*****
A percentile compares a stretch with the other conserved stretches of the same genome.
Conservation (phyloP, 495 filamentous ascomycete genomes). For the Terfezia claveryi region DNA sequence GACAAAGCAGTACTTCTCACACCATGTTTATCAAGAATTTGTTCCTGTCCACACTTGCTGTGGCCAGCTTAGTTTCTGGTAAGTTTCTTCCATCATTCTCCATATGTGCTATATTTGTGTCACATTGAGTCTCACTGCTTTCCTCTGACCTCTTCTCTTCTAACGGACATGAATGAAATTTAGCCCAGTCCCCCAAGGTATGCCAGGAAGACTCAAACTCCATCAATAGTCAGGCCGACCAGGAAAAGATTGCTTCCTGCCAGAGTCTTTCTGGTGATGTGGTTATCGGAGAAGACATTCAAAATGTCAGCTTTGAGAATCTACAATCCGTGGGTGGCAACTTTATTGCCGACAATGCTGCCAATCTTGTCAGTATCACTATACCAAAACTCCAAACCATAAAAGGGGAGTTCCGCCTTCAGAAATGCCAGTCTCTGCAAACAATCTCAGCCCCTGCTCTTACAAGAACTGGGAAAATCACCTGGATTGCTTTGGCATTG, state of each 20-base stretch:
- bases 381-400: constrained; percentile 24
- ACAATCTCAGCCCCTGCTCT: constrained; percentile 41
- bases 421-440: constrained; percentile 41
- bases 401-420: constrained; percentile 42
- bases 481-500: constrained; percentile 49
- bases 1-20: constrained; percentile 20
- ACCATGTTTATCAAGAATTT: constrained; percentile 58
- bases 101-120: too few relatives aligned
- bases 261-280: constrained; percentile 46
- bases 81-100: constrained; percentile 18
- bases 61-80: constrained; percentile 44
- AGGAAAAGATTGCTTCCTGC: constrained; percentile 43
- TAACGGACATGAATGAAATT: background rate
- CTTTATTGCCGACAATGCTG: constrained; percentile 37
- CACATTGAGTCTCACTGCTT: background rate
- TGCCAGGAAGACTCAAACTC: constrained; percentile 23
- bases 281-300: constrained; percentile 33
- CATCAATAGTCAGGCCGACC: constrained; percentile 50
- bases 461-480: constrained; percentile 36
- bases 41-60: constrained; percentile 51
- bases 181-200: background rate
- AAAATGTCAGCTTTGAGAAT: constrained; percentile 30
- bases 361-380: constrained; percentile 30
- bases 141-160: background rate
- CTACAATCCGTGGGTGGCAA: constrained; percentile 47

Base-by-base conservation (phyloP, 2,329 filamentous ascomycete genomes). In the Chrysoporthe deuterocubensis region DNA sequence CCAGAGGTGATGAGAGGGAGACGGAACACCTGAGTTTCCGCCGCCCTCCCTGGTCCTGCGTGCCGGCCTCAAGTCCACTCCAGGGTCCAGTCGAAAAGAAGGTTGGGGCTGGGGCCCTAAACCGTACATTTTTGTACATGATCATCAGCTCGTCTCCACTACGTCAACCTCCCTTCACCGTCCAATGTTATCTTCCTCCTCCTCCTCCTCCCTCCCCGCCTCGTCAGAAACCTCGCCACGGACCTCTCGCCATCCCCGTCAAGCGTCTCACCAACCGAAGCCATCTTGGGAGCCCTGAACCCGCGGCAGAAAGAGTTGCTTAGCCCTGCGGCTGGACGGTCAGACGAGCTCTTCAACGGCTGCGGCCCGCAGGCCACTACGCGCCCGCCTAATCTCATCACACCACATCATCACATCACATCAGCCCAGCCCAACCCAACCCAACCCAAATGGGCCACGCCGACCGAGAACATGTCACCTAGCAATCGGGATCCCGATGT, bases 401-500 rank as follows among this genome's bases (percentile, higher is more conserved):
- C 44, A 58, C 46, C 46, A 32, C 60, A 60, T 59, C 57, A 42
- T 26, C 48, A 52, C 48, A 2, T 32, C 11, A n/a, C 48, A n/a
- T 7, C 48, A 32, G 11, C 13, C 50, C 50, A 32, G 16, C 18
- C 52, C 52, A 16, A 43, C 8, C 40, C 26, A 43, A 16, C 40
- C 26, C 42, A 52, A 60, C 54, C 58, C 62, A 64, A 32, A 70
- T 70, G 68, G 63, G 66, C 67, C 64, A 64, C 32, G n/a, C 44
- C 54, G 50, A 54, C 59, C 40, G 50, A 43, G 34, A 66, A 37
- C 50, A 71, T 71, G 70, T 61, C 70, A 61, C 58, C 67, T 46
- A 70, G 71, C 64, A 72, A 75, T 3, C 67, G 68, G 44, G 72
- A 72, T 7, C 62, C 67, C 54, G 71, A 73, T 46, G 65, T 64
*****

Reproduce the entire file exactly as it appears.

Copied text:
A percentile compares a stretch with the other conserved stretches of the same genome.
Conservation (phyloP, 495 filamentous ascomycete genomes). For the Terfezia claveryi region DNA sequence GACAAAGCAGTACTTCTCACACCATGTTTATCAAGAATTTGTTCCTGTCCACACTTGCTGTGGCCAGCTTAGTTTCTGGTAAGTTTCTTCCATCATTCTCCATATGTGCTATATTTGTGTCACATTGAGTCTCACTGCTTTCCTCTGACCTCTTCTCTTCTAACGGACATGAATGAAATTTAGCCCAGTCCCCCAAGGTATGCCAGGAAGACTCAAACTCCATCAATAGTCAGGCCGACCAGGAAAAGATTGCTTCCTGCCAGAGTCTTTCTGGTGATGTGGTTATCGGAGAAGACATTCAAAATGTCAGCTTTGAGAATCTACAATCCGTGGGTGGCAACTTTATTGCCGACAATGCTGCCAATCTTGTCAGTATCACTATACCAAAACTCCAAACCATAAAAGGGGAGTTCCGCCTTCAGAAATGCCAGTCTCTGCAAACAATCTCAGCCCCTGCTCTTACAAGAACTGGGAAAATCACCTGGATTGCTTTGGCATTG, state of each 20-base stretch:
- bases 381-400: constrained; percentile 24
- ACAATCTCAGCCCCTGCTCT: constrained; percentile 41
- bases 421-440: constrained; percentile 41
- bases 401-420: constrained; percentile 42
- bases 481-500: constrained; percentile 49
- bases 1-20: constrained; percentile 20
- ACCATGTTTATCAAGAATTT: constrained; percentile 58
- bases 101-120: too few relatives aligned
- bases 261-280: constrained; percentile 46
- bases 81-100: constrained; percentile 18
- bases 61-80: constrained; percentile 44
- AGGAAAAGATTGCTTCCTGC: constrained; percentile 43
- TAACGGACATGAATGAAATT: background rate
- CTTTATTGCCGACAATGCTG: constrained; percentile 37
- CACATTGAGTCTCACTGCTT: background rate
- TGCCAGGAAGACTCAAACTC: constrained; percentile 23
- bases 281-300: constrained; percentile 33
- CATCAATAGTCAGGCCGACC: constrained; percentile 50
- bases 461-480: constrained; percentile 36
- bases 41-60: constrained; percentile 51
- bases 181-200: background rate
- AAAATGTCAGCTTTGAGAAT: constrained; percentile 30
- bases 361-380: constrained; percentile 30
- bases 141-160: background rate
- CTACAATCCGTGGGTGGCAA: constrained; percentile 47

Base-by-base conservation (phyloP, 2,329 filamentous ascomycete genomes). In the Chrysoporthe deuterocubensis region DNA sequence CCAGAGGTGATGAGAGGGAGACGGAACACCTGAGTTTCCGCCGCCCTCCCTGGTCCTGCGTGCCGGCCTCAAGTCCACTCCAGGGTCCAGTCGAAAAGAAGGTTGGGGCTGGGGCCCTAAACCGTACATTTTTGTACATGATCATCAGCTCGTCTCCACTACGTCAACCTCCCTTCACCGTCCAATGTTATCTTCCTCCTCCTCCTCCTCCCTCCCCGCCTCGTCAGAAACCTCGCCACGGACCTCTCGCCATCCCCGTCAAGCGTCTCACCAACCGAAGCCATCTTGGGAGCCCTGAACCCGCGGCAGAAAGAGTTGCTTAGCCCTGCGGCTGGACGGTCAGACGAGCTCTTCAACGGCTGCGGCCCGCAGGCCACTACGCGCCCGCCTAATCTCATCACACCACATCATCACATCACATCAGCCCAGCCCAACCCAACCCAACCCAAATGGGCCACGCCGACCGAGAACATGTCACCTAGCAATCGGGATCCCGATGT, bases 401-500 rank as follows among this genome's bases (percentile, higher is more conserved):
- C 44, A 58, C 46, C 46, A 32, C 60, A 60, T 59, C 57, A 42
- T 26, C 48, A 52, C 48, A 2, T 32, C 11, A n/a, C 48, A n/a
- T 7, C 48, A 32, G 11, C 13, C 50, C 50, A 32, G 16, C 18
- C 52, C 52, A 16, A 43, C 8, C 40, C 26, A 43, A 16, C 40
- C 26, C 42, A 52, A 60, C 54, C 58, C 62, A 64, A 32, A 70
- T 70, G 68, G 63, G 66, C 67, C 64, A 64, C 32, G n/a, C 44
- C 54, G 50, A 54, C 59, C 40, G 50, A 43, G 34, A 66, A 37
- C 50, A 71, T 71, G 70, T 61, C 70, A 61, C 58, C 67, T 46
- A 70, G 71, C 64, A 72, A 75, T 3, C 67, G 68, G 44, G 72
- A 72, T 7, C 62, C 67, C 54, G 71, A 73, T 46, G 65, T 64